Still, Android traffic is likely to keep going up for Zalora. According to a consumer study done in Southeast Asia by Ericsson, by the third quarter last year 31 percent of phones here were Android-based. The iPhone had about 19 percent of the overall handset market.
One country does buck that trend, however. Zalora’s headquarters of Singapore has a 46 percent adoption of iOS, and just 29 percent for Android. Singapore has a smartphone penetration of around 90 to 92 percent, depending on who you ask, so those numbers are generally higher than neighboring countries.
UPDATE: A spokesman from Zalora Taiwan said:
To better serve Taiwan on its business operations model, the company has decided to conduct a review to make changes – From April, we are shifting part of Taiwan’s operations to our regional headquarters in Singapore. During this migration period, our company will temporarily disable operations of the Taiwanese site. We sincerely apologize for any inconvenience this may cause to our customers, and we promise that any returns and refunds will be processed as per the time period stipulated on our site. If you have any further queries, please contact CS@zalora.com.tw, our customer service department will answer your questions within one working day.
ZALORA TAIWAN denies any rumours regarding bankruptcy or closure. We will process and complete all payments to our customers and vendors. All our employees will be managed in accordance with and with respect to the labour law in Taiwan. We will not make any further comment on rumours, and reserve the right to take legal action against any parties making false statements about us.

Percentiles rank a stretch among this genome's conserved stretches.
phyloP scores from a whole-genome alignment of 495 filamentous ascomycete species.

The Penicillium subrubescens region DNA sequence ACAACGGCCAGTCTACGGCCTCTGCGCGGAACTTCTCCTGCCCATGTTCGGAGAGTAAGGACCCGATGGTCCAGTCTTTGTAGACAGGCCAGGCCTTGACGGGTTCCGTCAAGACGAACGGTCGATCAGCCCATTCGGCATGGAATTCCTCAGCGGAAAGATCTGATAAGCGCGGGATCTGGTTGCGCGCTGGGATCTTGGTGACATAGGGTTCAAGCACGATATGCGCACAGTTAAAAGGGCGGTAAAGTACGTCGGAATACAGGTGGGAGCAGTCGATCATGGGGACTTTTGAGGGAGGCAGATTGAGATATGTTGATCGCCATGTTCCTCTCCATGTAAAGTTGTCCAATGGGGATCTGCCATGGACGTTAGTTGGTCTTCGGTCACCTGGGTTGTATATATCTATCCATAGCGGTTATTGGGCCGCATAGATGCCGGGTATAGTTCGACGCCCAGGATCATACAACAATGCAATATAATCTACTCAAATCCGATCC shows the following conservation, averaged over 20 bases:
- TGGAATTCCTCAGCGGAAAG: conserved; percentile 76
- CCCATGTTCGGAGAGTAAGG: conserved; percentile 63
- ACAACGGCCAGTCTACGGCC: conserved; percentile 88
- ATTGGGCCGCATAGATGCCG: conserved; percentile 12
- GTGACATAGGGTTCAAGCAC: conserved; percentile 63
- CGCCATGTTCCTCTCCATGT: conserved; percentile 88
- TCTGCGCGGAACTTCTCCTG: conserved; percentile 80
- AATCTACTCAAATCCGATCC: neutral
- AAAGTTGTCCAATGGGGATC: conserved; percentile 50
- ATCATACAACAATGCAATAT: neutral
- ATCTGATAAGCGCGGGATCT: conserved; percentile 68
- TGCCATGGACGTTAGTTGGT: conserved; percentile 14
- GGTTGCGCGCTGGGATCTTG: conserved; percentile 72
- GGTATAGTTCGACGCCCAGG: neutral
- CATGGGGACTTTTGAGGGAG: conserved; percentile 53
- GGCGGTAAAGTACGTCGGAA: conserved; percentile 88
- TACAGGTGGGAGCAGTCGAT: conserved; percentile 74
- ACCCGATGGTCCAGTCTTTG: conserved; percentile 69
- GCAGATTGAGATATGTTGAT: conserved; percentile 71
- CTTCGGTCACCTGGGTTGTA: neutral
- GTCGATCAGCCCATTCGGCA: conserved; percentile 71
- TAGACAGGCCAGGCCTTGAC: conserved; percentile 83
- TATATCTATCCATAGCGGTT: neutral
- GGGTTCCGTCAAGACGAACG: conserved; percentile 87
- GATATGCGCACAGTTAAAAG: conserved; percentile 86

One year after launching in Taiwan, Rocket Internet-backed Zalora may be shutting down its operations in the country. Though the Singapore-based fashion e-tailer has yet to issue a confirmation, e27 notes several signs that a closure of its Taiwan branch is already in progress.
Zalora Taiwan’s Web site currently says that it will no longer provide telephone services for customer support after today. Furthermore, Taiwanese TV news station TVBS reported last week (link via Google Translate) that more than 100 employees were suddenly laid off as Zalora canceled orders from suppliers. Reasons cited by TVBS for Zalora Taiwan’s potential demise include the high cost of marketing in Taiwan’s saturated online retail market, which is already dominated by e-commerce sites Yahoo! Taiwan and PChome.
Zalora recently landed several high-profile investments, including $26 million from German retail conglomerate Tengelmann Group, but as Jacky Yap of e27 notes, Rocket Internet has already encountered several setbacks in Southeast Asia, including the closure of Home24. “Rocket Internet will not hesitate to pull the plug when it comes to evaluating a likely failure,” just as it shut down its operations in Turkey last August, Yap writes.
Despite Zalora’s rapid growth, the reported closure of its Taiwan operations is a reminder that Rocket Internet’s foothold on the Asian market is still not a sure thing. I’ve reached out to Zalora’s HQ for comment and will update if I hear back from them.